Australia’s corporate regulator has thrown a spanner in the works of the proposed deal that would see pay TV market leader Foxtel buy a stake in free TV channel Network Ten.
The ACCC is concerned the agreement would leave News Corp- and Telstra-owned Foxtel and Ten in a dominant position. The regulator therefore wants more information on, “and importantly reaction to”, the issues raised.
“Such arrangements could enhance Ten’s ability to acquire the rights to sports, including premium sports, and could increase the likelihood of more sport being shown exclusively on Foxtel,” said ACCC chairman Rod Sims (pictured).
“Given the importance of sporting content to a broadcaster’s ability to compete strongly with other free-to-air networks, the ACCC is concerned that the advantage Ten would gain in acquiring sporting content may lead to a substantial lessening of competition in the free-to-air television market, or in the broader market for the supply of television viewing services.”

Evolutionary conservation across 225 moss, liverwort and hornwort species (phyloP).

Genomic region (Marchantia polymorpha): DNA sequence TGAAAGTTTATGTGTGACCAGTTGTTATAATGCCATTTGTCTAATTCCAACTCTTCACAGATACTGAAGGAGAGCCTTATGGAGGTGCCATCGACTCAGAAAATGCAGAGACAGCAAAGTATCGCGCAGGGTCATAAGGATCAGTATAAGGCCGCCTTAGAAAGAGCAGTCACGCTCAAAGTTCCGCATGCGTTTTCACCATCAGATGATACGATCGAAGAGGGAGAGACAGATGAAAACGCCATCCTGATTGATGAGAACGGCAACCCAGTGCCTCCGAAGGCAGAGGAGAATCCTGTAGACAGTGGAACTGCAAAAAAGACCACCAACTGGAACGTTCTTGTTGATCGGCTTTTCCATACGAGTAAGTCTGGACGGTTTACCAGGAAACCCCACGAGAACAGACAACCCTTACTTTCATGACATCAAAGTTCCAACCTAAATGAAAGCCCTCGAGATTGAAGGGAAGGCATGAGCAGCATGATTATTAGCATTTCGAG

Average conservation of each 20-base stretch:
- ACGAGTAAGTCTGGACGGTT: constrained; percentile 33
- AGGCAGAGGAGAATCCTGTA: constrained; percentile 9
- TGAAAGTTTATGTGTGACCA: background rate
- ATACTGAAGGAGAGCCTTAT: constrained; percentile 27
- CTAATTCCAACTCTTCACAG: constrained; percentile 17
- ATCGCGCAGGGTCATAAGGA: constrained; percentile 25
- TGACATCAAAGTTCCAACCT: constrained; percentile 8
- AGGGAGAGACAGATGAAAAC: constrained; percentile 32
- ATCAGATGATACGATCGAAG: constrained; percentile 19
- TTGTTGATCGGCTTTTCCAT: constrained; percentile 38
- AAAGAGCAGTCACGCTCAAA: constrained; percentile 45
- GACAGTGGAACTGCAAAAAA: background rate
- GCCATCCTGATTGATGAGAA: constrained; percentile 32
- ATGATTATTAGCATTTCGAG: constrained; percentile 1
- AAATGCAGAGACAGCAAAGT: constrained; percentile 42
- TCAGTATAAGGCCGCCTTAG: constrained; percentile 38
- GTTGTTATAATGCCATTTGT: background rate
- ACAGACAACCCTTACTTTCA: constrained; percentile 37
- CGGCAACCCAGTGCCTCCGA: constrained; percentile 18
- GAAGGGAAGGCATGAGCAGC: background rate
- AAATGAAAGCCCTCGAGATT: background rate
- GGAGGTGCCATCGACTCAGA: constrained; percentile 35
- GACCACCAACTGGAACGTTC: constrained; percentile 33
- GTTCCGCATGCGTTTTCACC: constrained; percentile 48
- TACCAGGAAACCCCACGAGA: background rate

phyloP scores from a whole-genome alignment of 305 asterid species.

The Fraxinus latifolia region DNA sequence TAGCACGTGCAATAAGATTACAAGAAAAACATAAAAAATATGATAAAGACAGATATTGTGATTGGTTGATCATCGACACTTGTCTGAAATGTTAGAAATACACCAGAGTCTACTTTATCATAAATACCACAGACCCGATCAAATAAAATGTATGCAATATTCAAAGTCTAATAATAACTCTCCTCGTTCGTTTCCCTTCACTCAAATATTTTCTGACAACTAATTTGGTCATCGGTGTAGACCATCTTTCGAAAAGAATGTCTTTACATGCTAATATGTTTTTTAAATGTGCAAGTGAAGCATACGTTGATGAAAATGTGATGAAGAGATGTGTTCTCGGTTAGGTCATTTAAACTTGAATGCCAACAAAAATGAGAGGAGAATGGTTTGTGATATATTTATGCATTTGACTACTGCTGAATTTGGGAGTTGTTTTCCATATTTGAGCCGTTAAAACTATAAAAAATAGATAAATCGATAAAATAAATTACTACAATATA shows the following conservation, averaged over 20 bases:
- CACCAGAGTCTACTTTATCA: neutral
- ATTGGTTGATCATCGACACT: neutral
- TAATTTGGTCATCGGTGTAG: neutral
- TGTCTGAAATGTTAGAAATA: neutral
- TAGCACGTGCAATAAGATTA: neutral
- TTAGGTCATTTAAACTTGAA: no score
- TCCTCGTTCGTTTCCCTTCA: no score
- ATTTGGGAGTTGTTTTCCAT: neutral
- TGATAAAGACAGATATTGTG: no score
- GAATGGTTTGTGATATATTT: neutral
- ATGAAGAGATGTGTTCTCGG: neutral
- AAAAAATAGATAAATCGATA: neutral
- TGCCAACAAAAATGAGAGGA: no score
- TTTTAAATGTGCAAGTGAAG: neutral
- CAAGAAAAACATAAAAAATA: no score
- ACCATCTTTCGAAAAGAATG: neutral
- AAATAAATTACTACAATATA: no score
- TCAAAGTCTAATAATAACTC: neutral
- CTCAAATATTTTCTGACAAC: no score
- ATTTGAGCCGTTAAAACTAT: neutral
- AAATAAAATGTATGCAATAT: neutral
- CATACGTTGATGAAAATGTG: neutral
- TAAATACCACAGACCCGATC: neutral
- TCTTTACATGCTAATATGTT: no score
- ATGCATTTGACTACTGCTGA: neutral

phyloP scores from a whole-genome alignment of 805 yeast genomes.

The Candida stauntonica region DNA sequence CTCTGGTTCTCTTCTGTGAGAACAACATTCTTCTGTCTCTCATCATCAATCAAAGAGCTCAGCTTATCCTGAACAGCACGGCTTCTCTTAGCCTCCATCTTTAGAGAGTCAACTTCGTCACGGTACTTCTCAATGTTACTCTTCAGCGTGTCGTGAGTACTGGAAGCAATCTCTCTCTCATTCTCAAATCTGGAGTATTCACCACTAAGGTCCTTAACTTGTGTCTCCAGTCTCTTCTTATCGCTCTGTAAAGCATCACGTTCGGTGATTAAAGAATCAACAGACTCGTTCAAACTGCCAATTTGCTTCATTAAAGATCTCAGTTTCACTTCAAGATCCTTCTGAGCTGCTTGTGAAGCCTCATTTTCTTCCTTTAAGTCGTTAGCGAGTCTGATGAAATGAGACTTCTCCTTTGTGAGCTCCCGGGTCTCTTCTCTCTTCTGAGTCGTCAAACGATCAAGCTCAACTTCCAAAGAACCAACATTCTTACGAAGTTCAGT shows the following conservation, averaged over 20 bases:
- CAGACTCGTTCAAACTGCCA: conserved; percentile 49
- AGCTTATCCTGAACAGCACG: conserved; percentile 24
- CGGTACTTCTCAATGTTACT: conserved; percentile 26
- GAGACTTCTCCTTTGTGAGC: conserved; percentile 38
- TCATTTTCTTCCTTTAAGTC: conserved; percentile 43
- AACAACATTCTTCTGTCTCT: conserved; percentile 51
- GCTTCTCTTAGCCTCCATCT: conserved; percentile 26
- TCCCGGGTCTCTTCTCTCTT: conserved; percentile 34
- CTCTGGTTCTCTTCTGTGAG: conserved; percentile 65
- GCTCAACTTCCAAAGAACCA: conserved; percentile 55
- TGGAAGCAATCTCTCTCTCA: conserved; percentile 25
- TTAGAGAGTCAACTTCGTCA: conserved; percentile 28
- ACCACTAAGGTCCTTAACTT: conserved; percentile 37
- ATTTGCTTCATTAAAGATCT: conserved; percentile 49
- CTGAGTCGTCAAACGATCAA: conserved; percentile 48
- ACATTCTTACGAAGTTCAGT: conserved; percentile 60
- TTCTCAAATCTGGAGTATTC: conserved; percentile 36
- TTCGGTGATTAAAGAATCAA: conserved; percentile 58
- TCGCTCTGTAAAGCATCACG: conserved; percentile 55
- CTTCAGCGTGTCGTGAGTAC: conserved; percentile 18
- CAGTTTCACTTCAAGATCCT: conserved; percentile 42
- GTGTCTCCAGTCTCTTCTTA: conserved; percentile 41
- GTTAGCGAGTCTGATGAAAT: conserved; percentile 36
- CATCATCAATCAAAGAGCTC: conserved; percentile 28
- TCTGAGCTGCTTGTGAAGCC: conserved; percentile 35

Foxtel had not made a statement in response at press time, though Ten submitted a filing to the Australian Stock Exchange noting it “firmly considers that the objective evidence establishes that the proposed transactions will increase competition in the relevant markets”.
In June, it emerged Foxtel would invest up to A$77 million (US$54.8 million) in Ten, which had desperately searching for investment after finances spiralled into the red.
At the same time, it was revealed Ten would become a 24.99% owner of Foxtel-backed ad sales firm Multi Channel Network. This company would also become Ten’s new ad sales representative.
Sims said the ACCC was “also concerned that the proposed acquisitions may reduce competition in the sale of advertising, including by further consolidation in this market, and by removing or reducing competition between Ten and Foxtel for advertising sales”.
Ten will also have the opportunity to take a 10% stake in Presto TV, the subscription on-demand service Foxtel operates with free TV market leader Seven Network.
The Australian Communications and Media Authority released a statement saying it continued to assess “whether the proposed arrangements between Foxtel and Ten are consistent with the media diversity and control rules prescribed in the Broadcasting Services Act 1992”.
A final decision is expected on Thursday, October 22.
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